Now running through June 26

STAGE KISS at the Geffen Playhouse

 

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Photo by Michael Lamont

Jenny Lower – LA Weekly

More than any contemporary playwright who comes to mind, Sarah Ruhl’s characters inhabit worlds wholly her own. Even when she adopts a historical setting, as with In the Next Room (or The Vibrator Play), her lyrical sensibility fashions heightened realities, where a house of string or a dead man’s perpetually ringing cellphone seem natural. Read more…

Jonas Schwartz – TheaterMania

Stage Kiss, now featured at the Geffen Playhouse, offers both belly laughs and belly aches. Many zingers leave audiences gasping for air between chortles, but the play feels empty because of sketchy characterizations and a fuzzy interpretation of Shakespeare’s frequently quoted, “All the world is a stage.” Read more…

Pauline Adamek – ArtsBeatLA

Sarah Ruhl’s insular comedy is set in the world of the theater. Act One begins with an audition then sees its way through to opening night. Act Two follows our leading pair and the aftermath of their off-stage love affair. Stage Kiss is chock full of in-jokes and ‘theaterly’ sight gags and business, but none of it proves all that funny. Read more…

Now running through May 15

SEX WITH STRANGERS at the Geffen Playhouse

Photo by Michael Lamont

Photo by Michael Lamont

Margaret Gray – LA Times

It could be the setup for a Harlequin romance: A beautiful novelist curls on a couch in a bed-and-breakfast in rural Michigan, proofreading a manuscript, completely alone. Heavy snow has deterred other guests, and even the proprietor has been called away on family business. Read more…

Jonas Schwartz –  Theatermania

Laura Eason’s exploration of egos, insecurities, and drowning in digital communication features a fiery performance by Stephen Louis Grush as a mysterious stranger who struggles to separate from a bad-boy persona in the Geffen Playhouse production of Sex With Strangers.

Dany Margolies – The Daily Breeze

The title “Sex With Strangers” may be the most exciting thing about this production. A flat script, uninspired direction and a robotic performance turn it to lead. Read more…

Les Spindle –  Frontiers L.A.

Premiering at Chicago’s Steppenwolf company in 2011 and having its New York bow in 2014, Laura Eason’s two-character play offers a seriocomic glimpse at fervent career ambitions and provocative romance in the internet age. Read more…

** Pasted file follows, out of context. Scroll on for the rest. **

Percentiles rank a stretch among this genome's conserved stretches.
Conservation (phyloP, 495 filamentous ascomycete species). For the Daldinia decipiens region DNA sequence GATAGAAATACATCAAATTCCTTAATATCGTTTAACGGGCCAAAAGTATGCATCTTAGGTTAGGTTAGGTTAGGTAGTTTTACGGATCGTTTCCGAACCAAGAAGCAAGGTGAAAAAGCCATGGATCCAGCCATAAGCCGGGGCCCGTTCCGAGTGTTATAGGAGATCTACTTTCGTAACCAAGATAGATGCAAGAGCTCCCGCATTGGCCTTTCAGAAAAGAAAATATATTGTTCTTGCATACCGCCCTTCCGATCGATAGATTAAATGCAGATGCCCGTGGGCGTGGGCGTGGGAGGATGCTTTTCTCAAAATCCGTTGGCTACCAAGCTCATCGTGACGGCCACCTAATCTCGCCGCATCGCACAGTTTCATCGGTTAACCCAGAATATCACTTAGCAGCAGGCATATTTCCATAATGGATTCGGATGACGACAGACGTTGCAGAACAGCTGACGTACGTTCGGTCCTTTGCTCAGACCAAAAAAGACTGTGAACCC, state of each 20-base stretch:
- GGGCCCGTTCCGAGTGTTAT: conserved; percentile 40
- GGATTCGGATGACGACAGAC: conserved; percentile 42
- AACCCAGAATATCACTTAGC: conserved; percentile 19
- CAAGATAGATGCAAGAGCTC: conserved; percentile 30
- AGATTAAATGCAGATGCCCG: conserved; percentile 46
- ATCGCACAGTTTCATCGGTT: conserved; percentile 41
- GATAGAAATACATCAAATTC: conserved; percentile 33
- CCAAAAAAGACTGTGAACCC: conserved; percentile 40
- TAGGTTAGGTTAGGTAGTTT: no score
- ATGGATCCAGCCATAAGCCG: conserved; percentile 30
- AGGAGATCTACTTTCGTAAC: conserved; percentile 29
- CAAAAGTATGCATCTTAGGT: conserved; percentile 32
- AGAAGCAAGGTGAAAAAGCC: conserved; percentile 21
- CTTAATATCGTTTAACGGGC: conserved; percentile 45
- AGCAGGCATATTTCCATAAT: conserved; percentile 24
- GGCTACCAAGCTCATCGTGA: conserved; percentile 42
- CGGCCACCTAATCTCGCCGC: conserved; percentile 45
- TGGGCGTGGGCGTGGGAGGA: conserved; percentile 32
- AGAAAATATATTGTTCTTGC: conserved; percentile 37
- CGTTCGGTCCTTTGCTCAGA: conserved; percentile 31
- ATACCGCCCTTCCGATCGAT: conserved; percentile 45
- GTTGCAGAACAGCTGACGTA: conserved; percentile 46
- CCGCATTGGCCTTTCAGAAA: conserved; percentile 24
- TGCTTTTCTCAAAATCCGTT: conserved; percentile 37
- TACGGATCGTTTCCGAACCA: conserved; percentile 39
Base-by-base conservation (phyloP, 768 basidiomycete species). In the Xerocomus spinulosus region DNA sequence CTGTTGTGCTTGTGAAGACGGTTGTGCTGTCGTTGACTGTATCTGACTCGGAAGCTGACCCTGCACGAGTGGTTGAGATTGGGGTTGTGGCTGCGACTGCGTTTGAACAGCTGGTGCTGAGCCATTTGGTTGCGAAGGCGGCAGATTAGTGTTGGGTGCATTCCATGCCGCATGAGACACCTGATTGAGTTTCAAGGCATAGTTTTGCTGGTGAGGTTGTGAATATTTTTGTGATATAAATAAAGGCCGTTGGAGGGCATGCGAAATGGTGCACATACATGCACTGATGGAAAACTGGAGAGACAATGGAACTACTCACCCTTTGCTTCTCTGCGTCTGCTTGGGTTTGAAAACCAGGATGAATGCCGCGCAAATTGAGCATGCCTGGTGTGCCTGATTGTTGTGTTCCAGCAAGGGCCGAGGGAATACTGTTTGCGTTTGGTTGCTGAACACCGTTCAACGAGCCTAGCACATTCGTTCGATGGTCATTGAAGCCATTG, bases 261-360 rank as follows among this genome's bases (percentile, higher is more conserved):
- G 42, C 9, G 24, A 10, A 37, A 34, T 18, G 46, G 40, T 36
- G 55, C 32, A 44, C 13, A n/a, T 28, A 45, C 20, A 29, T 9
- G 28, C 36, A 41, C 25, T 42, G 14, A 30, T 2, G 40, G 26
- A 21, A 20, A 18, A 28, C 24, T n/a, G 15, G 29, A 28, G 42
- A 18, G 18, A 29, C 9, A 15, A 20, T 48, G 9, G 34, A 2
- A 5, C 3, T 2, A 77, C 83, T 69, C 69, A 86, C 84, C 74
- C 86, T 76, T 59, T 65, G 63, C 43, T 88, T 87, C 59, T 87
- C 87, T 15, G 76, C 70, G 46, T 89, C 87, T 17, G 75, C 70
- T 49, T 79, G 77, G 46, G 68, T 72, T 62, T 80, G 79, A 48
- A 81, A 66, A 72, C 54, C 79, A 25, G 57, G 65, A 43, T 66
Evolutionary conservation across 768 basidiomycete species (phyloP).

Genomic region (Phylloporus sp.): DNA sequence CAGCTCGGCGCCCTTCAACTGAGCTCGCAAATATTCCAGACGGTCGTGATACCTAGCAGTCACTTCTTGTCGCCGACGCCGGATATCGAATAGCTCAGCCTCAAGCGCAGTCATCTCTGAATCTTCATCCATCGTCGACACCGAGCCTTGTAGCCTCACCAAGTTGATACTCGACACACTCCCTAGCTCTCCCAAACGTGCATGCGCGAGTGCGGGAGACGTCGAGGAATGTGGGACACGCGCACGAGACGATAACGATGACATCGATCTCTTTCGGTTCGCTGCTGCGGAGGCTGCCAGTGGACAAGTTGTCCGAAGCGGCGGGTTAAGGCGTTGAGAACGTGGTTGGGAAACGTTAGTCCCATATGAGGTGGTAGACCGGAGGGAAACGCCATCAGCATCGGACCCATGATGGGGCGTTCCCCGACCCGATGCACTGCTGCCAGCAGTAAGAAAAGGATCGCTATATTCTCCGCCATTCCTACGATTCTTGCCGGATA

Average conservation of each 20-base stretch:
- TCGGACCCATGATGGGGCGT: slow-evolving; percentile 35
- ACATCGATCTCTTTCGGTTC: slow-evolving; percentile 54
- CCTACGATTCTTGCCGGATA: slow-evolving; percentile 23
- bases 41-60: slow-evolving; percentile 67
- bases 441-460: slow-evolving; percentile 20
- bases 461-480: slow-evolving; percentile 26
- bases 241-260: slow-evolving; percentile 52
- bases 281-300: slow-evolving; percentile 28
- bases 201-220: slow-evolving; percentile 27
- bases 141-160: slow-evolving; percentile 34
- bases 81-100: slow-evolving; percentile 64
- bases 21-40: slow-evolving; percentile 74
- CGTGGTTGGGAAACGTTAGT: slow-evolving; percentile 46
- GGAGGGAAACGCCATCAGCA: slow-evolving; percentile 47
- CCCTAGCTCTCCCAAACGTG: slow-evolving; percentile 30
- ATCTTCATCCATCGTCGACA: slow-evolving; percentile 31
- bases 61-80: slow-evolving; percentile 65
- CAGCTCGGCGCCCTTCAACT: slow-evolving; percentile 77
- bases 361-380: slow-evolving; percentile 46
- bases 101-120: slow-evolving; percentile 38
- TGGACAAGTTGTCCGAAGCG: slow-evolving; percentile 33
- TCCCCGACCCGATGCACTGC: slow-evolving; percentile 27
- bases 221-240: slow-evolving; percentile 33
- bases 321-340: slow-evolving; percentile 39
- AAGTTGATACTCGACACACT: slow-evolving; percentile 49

Now running through April 10

BARCELONA at the Geffen Playhouse

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Photo by Michael Lamont

Deborah Klugman – Stage Raw

The clash of values in playwright Bess Wohl’s disputatious two-hander takes place between Irene (Betty Gilpin), a chattering blonde tourist from Denver, and Manuel (Carlos Leal), a handsome Spaniard who’s ferried her back to his loft in Barcelona for wild, mutually satisfying sex.  Read more…

Dany Margolies – The Daily News

What’s notable about “Barcelona” is not so much what it says. One hopes, when a play has made it all the way to the Geffen Playhouse, it reveals something about the human condition. But at the Geffen, it’s interesting to observe how difficult this one’s messages are to take in. Read more…

Bob Verini  -  Arts In LA

Ever find yourself walking in a park in the morning, or through a mall in the afternoon, or down a main drag like Pasadena’s Colorado Boulevard at night, enjoying the sights and sounds and people, and suddenly you say to yourself, “Holy crap, what if there should be an incident right now? What if somebody with a bomb or a gun is right around that corner?” Read more…

Pauline Adamek  -  ArtsBeatLA

Two opportunistic strangers hook up for a brief bout of sex. But what starts off as a drunken one-night stand turns into a soul-searching all-night discussion that goes until dawn.   Read more…

Now running through March 13

THOM PAIN (BASED ON NOTHING) at the Geffen Playhouse

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Photo by Michael Lamont

Myron Meisel – Stage Raw

…Will Eno’s acclaimed Thom Pain (based on nothing) arrives in Los Angeles after a decade of playing virtually everywhere else. Read more…

Jonas Schwartz -  TheaterMania

Thom Pain is antagonistic toward his audience. He shouts at them, starts tangents that he suddenly drops, draws seemingly interminable pauses, and rambles on about stories that lead nowhere. This Pulitzer Prize finalist, written by Will Eno, will invigorate or infuriate one depending on their perspective but it is doubtful audiences have seen anything resembling this monologue before. Read more…

Now running through February 14.

LOUIS AND KEELY: ‘LIVE’ AT THE SAHARA at the Geffen Playhouse

Courtesy of the Geffen Playhouse

Courtesy of the Geffen Playhouse

David C. Nichols – LA Times

Vintage nightclub artistry ignites palpable frissons around the Geffen Playhouse, where “Louis & Keely: ‘Live’ at the Sahara” has sailed back in triumph. Read more…

Pauline Adamek  – Stage Raw

A hit at Sacred Fools back in 2008, Louis & Keely: ‘Live’ at the Sahara proved to have legs; it’s been picked up and revamped several times over prior to its current production at the Geffen Playhouse. Read more…

Now running through January 17.

OUTSIDE MULLIGAR at the Geffen Playhouse

Photo by Michael Lamont

Photo by Michael Lamont

Bob Verini  -   Stage Raw

The committed theatergoer, confronted with the prospect of a play set in Ireland, may well inquire, “First of all, is it one of the light ones or one of the dark ones?” Read more…

Jonas Schwartz -  TheaterMania

Outside Mullingar feels like a memory play of the distant past that is set in modern times. The farming territory of Killucan, Ireland, has a timeless aura. Into this delicate setting, Shanley beautifully tells a quiet tale of unrequited love, where the characters are not so much repressed, but gloomy about what they think they can’t have. Read more…

Myron Meisel – Stage Raw

Bob Verini’s Stage Raw review of John Patrick Shanley’s Outside Mullingar places the show squarely within its proper context, and though much of his take is unassailable, I regard the play with more susceptible affection — though in the Irish manner, all such sentiment and despair are to be doubted in equal measure.    Read more…

Pauline Adamek – ArtsBeatLA

Exit Reviews are a series of ‘vlogs’ or brief video reviews, giving first impressions of the show.   Read more…

Now running through December 20